Oblate Missionaries in Haiti Brace for More Unrest
Les Cayes, Haiti
From Bro. Richard Cote, OMI
I received this from Fr. Henault re: situation in Haiti and am summarizing it for publication. The attached picture is of a downtown scene in Les Cayes. A longer article of the situation in Haiti was published in the February 7 issue of the New York Times. (See the NY Times article here)
“The political situation in Haiti has truly degenerated. The Sisters of St. Joseph de Cluny and other religious communities here in Gonaives had to abandon their residences near the police station that gangs are planning to attack. A massive demonstration is called for tomorrow (Monday 15th) to oust President Jovenel Moise and the Opposition has already designated his successor who MAY BE sworn in here in Gonaives, the City of Independence, as it is known. Only 1 filling station got gasoline during the dark of night, but now, no one can get near the place. Things are a real mess down here right now. Please pray for calm.”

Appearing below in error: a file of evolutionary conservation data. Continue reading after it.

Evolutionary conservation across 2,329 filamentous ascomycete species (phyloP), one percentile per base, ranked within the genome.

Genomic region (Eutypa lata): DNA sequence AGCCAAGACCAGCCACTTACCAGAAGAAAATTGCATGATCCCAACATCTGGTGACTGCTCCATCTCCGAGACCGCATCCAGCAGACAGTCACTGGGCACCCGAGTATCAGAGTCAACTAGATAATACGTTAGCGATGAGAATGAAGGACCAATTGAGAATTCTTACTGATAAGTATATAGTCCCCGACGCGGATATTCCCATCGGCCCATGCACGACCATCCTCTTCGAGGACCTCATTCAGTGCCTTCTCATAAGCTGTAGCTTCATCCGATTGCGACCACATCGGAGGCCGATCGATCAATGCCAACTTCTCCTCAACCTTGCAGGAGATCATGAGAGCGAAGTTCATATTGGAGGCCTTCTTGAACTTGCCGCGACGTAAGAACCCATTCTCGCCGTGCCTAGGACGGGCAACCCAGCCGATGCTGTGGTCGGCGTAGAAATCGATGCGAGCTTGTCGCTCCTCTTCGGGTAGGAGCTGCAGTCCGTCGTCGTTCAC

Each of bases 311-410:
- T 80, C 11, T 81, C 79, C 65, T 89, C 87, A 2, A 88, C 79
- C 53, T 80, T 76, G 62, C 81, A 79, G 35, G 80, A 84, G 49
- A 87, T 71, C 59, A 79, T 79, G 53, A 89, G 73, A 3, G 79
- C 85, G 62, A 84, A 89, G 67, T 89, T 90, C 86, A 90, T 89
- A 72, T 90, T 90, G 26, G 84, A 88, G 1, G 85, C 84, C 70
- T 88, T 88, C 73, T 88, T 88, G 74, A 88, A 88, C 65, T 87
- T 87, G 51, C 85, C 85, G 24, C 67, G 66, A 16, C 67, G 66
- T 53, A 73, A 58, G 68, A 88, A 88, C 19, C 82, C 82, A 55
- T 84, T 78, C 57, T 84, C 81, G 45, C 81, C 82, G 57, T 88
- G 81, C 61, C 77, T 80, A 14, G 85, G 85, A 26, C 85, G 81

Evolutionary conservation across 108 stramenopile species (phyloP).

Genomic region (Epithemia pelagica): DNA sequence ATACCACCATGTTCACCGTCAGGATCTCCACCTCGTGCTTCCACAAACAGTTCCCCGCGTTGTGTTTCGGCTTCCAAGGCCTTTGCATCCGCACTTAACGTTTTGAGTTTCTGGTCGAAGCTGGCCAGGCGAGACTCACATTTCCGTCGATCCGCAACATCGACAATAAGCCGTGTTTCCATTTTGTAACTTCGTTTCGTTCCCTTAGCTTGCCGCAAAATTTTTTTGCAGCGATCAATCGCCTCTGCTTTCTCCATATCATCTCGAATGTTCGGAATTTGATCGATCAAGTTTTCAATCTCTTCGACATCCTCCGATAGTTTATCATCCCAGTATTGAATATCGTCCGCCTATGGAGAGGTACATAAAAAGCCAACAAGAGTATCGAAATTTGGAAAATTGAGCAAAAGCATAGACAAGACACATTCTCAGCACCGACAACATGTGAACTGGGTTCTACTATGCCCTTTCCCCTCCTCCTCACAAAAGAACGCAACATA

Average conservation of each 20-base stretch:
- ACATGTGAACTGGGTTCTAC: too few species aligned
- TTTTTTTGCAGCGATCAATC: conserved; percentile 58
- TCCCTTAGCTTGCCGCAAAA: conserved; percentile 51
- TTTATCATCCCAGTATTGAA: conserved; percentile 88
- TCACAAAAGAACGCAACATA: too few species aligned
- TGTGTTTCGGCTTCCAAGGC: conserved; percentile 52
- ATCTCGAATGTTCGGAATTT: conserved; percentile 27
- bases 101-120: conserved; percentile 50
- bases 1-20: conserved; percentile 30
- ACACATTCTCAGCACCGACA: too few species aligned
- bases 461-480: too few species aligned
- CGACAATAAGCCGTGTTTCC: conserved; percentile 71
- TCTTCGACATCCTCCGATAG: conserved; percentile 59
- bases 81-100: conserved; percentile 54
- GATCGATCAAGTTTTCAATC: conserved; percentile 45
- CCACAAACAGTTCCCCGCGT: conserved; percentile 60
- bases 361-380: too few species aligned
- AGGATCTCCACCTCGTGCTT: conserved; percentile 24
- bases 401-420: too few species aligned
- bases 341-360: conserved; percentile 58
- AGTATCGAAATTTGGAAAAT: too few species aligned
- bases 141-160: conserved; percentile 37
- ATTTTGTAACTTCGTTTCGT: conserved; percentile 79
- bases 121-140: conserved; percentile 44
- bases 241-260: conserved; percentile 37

Fr. John Henault, O.M.I.
(Editor’s Note: As this story is being posted on February 17, 2021, the president of Haiti has not resigned and protests are continuing.)
The ministry in Haiti has been financially supported by the United States Province, Notre Dame du Cap Province in Canada and the Central European Province, as well as other Oblate organizations and Catholic relief efforts and associations throughout the world.
Oblates from the former Northern Province of the U.S. first went to Haiti in 1943. Currently, about 110 Oblates serve in Haiti where they staff 24 parishes in several dioceses; they have established several primary and secondary schools, a pre-novitiate, novitiate and scholasticate.
In addition to the priests and brothers, a group of Oblate Associates, some 35 in number, have been instrumental in helping Oblates in their ministry, helping them learn the Creole language and the culture and background of the Haitian people.